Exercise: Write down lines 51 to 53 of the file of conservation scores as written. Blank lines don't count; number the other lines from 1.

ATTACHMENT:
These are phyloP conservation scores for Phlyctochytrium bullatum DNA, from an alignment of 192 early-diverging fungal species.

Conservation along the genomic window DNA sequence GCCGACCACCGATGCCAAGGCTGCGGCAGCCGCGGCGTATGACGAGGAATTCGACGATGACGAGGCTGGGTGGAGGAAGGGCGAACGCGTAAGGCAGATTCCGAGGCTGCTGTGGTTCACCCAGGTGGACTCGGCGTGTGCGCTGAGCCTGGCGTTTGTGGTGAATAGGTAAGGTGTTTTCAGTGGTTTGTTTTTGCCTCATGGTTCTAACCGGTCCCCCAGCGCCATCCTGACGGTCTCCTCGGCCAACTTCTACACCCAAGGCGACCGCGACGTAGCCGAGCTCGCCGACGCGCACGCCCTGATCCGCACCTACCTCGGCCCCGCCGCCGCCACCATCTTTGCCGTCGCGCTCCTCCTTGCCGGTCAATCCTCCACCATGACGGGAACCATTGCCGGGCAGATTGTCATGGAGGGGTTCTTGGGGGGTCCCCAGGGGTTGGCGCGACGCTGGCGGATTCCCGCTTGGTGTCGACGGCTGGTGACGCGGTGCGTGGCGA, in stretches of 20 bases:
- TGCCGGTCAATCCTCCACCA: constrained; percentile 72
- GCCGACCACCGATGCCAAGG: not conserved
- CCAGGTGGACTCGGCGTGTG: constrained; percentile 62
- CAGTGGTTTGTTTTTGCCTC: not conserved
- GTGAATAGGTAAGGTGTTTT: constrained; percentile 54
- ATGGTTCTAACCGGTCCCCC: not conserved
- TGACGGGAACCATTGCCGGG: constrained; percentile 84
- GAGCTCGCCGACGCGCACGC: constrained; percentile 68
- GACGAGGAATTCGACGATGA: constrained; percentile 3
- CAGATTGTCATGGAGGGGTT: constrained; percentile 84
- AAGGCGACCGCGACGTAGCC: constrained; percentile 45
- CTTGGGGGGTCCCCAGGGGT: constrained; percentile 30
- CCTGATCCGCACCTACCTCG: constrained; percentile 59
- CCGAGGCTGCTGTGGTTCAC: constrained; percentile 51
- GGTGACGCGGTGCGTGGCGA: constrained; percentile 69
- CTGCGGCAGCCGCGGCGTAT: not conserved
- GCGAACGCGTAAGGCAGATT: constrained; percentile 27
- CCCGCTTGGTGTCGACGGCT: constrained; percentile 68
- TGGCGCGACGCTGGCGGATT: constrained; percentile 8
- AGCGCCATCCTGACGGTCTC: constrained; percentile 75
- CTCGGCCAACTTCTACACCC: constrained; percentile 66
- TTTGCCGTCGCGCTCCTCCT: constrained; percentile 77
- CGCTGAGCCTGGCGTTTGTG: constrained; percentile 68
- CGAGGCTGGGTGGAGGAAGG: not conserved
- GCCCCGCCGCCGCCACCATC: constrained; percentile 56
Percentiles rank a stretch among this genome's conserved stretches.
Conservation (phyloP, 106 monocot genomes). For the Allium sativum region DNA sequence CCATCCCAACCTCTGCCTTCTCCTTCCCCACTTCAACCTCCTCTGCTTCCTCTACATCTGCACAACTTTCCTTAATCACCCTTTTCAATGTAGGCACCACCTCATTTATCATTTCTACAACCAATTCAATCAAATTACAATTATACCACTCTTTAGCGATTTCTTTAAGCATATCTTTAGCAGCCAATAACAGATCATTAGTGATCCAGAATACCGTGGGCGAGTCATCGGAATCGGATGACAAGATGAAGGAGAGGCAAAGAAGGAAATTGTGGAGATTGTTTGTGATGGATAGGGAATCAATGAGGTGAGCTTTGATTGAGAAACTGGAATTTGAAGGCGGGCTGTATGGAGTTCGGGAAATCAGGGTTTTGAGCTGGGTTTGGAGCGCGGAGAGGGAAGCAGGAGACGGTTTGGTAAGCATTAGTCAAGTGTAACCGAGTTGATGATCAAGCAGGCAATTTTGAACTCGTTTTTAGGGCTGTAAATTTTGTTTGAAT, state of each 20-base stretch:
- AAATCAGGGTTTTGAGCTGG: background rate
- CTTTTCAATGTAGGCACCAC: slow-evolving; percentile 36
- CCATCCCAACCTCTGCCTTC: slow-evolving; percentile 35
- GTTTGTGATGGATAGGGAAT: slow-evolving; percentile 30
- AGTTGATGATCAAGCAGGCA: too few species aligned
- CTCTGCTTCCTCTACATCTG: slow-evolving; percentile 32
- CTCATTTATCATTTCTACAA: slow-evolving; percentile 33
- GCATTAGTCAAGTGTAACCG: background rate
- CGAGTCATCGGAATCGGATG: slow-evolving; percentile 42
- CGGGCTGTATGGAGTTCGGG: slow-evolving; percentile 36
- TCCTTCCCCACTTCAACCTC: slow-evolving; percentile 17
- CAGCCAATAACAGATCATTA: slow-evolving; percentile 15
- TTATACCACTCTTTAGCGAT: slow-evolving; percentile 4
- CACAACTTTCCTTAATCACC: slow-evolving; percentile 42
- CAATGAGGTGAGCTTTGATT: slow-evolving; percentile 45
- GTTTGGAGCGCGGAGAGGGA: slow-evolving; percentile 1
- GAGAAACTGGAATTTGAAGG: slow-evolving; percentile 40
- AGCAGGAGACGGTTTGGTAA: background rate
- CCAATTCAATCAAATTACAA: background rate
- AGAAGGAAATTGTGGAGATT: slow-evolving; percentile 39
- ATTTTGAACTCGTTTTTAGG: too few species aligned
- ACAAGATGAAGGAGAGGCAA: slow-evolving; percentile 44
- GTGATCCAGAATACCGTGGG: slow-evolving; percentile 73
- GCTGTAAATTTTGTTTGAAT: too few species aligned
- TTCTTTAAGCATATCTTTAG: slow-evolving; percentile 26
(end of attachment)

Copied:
- ACAAGATGAAGGAGAGGCAA: slow-evolving; percentile 44
- GTGATCCAGAATACCGTGGG: slow-evolving; percentile 73
- GCTGTAAATTTTGTTTGAAT: too few species aligned